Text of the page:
SYDNEY // It was one of the most controversial episodes in Australian military history: three soldiers, including a former Outback poet and cowboy, Harry "Breaker" Morant, were sentenced to death for killing unarmed Boer War prisoners more than a century ago.
A British court-martial rejected the men's defence that they were acting under orders from Lord Kitchener, the commander of British forces in South Africa, not to take prisoners. Morant and a fellow lieutenant, Peter Handcock, were executed in 1902 by firing squad in Pretoria, while George Witton had his sentence commuted to life imprisonment.
The families of the trio - the only Australians ever executed for war crimes - have always believed that they were victims of a miscarriage of justice. Britain rejected a petition for posthumous pardons last year; now the men's descendants are pinning their hopes on the Australian government, which is considering whether to order a judicial review of the case.
Morant - an Australian folk hero immortalised in the 1980 film Breaker Morant, starring Edward Woodward - was an English migrant who worked on Outback cattle stations, gaining the reputation of a hard-drinking, womanising charmer. His horsemanship was legendary - hence his nickname - and his ballads about rural life were published in a national magazine, The Bulletin.
At the time Morant volunteered to fight in an Imperial war far from home, Australia was still a collection of British colonies. Like Handcock and Witton, he joined the Bushveldt Carbineers, a mainly Australian regiment raised to confront guerrilla commandos in the remote Spelonken region of Northern Transvaal.
The killings - of 12 prisoners - took place over four days in 1902, and followed the death of the men's commanding officer, Captain Frederick Hunt, during an assault on a Boer stronghold. Hunt was a close friend of Morant's, and the Australian was reportedly enraged by accounts that his body had been mutilated. His last words, as he faced the firing squad, were: "Shoot straight, you bastards!"
While the soldiers' descendants do not condone the killings, they believe their ancestors did not receive a fair trial. Kept in solitary confinement for three months, they were not able to consult their lawyer until the night before the court-martial. All three were denied the opportunity to appeal. Their relatives, including Handcock's widow and three children, found out what had happened from the newspapers.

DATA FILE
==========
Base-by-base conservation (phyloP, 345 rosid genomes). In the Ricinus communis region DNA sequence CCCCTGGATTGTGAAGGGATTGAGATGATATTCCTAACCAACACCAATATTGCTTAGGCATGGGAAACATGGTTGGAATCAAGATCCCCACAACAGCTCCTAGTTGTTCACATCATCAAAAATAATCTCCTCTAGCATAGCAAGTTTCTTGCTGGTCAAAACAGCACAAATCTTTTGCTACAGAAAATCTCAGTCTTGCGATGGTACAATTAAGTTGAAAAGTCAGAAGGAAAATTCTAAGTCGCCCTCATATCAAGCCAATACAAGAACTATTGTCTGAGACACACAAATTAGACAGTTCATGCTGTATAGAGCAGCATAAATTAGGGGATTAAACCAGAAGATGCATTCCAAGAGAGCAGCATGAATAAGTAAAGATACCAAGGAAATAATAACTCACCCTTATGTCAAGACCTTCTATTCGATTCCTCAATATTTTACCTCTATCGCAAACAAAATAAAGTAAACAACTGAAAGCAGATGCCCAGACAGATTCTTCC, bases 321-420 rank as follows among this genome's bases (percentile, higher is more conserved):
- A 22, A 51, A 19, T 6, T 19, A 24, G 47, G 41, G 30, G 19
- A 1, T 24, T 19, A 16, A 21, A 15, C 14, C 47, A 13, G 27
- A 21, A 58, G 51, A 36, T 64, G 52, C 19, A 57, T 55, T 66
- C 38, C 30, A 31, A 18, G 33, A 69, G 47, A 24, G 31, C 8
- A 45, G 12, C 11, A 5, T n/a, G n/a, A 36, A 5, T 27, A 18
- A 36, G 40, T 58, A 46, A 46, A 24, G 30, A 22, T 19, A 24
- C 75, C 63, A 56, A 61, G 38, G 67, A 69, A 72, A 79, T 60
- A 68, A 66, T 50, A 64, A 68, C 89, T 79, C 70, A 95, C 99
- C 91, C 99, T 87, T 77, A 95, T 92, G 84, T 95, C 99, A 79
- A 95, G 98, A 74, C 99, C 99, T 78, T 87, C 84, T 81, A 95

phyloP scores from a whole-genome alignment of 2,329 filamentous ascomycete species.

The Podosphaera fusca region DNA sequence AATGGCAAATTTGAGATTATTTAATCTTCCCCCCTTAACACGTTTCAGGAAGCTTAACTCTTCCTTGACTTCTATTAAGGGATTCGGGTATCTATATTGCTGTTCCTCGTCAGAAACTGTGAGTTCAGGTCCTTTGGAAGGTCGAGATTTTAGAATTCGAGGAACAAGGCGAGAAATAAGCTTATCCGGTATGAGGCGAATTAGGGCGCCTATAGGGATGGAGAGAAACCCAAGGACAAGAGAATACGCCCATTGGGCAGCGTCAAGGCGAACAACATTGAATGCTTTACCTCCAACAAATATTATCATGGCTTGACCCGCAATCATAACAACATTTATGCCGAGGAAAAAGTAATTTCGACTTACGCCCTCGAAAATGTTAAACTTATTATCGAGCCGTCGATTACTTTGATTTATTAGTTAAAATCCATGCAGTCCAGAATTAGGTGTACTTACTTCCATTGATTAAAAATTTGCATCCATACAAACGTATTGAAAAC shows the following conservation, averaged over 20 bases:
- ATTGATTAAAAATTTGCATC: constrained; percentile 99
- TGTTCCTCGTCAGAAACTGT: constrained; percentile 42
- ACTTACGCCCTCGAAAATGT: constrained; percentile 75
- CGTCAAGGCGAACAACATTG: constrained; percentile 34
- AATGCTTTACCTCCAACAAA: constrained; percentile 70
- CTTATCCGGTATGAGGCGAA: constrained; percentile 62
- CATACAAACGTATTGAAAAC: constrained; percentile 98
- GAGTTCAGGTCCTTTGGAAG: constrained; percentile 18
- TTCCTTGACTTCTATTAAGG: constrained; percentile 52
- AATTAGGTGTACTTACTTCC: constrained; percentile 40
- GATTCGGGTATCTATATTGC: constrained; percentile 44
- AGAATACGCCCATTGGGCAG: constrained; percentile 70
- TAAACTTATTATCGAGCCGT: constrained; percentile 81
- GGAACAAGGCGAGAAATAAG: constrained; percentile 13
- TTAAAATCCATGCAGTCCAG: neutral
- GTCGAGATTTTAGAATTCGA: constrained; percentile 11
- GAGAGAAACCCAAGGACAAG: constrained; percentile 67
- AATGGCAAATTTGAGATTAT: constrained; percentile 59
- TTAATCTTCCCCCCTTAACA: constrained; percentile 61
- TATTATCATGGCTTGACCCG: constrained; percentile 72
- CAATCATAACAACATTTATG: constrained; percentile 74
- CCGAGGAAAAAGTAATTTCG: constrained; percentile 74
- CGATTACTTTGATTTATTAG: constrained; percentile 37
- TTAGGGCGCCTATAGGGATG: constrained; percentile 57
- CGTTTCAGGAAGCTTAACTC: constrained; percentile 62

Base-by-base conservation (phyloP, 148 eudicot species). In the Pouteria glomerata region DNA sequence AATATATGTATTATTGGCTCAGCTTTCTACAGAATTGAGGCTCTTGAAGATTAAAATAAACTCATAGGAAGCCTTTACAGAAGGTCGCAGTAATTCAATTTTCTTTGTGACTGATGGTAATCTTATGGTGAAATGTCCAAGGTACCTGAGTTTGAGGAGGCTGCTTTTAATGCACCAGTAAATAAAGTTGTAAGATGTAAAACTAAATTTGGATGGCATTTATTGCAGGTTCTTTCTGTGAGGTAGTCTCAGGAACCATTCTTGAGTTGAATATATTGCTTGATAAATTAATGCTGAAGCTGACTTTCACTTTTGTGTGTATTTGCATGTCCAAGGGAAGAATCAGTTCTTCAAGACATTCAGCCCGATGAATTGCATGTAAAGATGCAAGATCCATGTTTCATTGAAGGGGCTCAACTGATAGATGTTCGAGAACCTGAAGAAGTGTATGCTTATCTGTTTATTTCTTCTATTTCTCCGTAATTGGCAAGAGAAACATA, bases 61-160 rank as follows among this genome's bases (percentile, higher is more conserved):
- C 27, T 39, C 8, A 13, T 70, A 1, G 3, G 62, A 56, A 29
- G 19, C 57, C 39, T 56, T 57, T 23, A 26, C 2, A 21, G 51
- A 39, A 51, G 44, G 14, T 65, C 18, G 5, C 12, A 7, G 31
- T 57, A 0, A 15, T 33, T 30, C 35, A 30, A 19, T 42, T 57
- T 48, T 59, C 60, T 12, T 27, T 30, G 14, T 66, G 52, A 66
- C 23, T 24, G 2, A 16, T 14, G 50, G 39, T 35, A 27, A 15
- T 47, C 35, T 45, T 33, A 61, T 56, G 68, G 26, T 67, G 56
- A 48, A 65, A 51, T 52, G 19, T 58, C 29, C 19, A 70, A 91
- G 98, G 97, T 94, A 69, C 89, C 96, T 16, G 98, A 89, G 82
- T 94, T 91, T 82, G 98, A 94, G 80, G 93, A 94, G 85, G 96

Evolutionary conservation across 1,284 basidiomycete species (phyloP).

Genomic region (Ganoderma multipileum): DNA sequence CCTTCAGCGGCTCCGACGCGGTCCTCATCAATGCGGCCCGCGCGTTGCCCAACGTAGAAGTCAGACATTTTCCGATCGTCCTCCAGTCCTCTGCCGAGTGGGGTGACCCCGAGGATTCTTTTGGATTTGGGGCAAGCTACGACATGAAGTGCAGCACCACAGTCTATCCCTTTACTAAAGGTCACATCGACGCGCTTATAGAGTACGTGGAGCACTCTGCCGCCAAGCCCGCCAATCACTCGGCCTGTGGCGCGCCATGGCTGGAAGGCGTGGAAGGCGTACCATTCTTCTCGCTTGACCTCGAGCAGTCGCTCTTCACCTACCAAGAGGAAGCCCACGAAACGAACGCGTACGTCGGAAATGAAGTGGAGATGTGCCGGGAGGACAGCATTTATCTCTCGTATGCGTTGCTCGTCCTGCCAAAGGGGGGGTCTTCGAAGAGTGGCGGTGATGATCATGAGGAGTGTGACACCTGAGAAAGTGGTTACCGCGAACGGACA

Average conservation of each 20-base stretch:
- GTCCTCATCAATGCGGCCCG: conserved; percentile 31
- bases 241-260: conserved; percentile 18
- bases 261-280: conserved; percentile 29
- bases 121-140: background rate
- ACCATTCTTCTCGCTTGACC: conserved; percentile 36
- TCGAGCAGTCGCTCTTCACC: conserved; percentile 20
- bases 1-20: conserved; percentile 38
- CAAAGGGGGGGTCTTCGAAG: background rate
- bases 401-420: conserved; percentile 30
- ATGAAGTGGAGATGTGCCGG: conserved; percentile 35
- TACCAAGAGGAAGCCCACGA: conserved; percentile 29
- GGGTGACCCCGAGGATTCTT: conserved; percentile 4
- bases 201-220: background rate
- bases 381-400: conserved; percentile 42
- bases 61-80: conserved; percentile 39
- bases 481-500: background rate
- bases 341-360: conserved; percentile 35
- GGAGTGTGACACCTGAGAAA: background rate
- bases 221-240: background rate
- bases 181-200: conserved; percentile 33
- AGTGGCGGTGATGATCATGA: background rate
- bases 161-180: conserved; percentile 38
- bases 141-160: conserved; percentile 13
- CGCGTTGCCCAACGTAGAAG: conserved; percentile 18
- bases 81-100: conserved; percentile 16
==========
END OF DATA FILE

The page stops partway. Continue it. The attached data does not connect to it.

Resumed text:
The campaign for a pardon is being spearheaded by James Unkles, an Australian military lawyer, who has uncovered what he says is new evidence of shoot-to-kill orders. It includes a legal opinion from that time, which refers to "the idea that no prisoners were to be taken in the Spelonken", and the transcript of a British parliamentary debate that aired concerns about military tactics in the war.
Mr Unkles, who says he has identified 10 legal grounds on which the soldiers were denied justice, believes they were "scapegoated" for political motives: to cover up the orders allegedly issued by Kitchener, and to accelerate peace talks with the Boers.
"These men were colonial volunteers; they were not British officers educated in the finer points of the rules of engagement," he said this week. "Morant had been reprimanded [previously] for bringing in prisoners, and he finally got to the point where he obeyed the orders. For political reasons, three Australians were made to take the rap for senior officers."
The events in South Africa inspired not only the movie, directed by Bruce Beresford, but also a play and a string of books. Among the latter was Scapegoats of the Empire, written by Witton, who was released after three years following a petition by 80,000 Australians to King Edward VII.
The Australian attorney-general, Robert McClelland, is expected to decide soon whether to grant a judicial inquiry, which would independently review the evidence. The men's descendants hope it would throw doubt on the convictions and sentences, convincing Britain to reconsider its position. If the request for an inquiry is rejected, Mr Unkles plans to seek leave to appeal in the British High Court.
However, descendants of the Boer prisoners who were shot are opposed to a pardon, and many historians dispute the existence of shoot-to- kill orders. One Australian historian, Craig Wilcox, wrote in the Sydney Morning Herald last year that "the secret orders they claimed to have followed … are surely mythical, a fabrication by desperate men in the dock".
Cathy Morant, a distant cousin of Breaker's, believes that the court-martial was "a sham", and that the men's reputation as murderers is unjustified. "I want it recorded in the annals that these accusations were unfounded, and for future generations to regard them as the heroes that I think they were, not the villains that they're being portrayed as," she said.
Peter Handcock, great-grandson of the soldier, says that he and his father want "some kind of resolution, even if it turns out that they were guilty after all". Handcock's execution had greatly affected his son, Peter's grandfather, "a very troubled person" who lost contact with all his siblings.
"My Dad tells me that it was the cause of great shame for the family, and that it was never spoken about," Mr Handcock said. "He didn't know about it himself until he signed up for World War Two, 40-odd years later, and his parents thought he ought to know. I'm hoping that the record can be set straight now. Let the evidence be examined, let the truth come out and, if need be, let the history books be rewritten."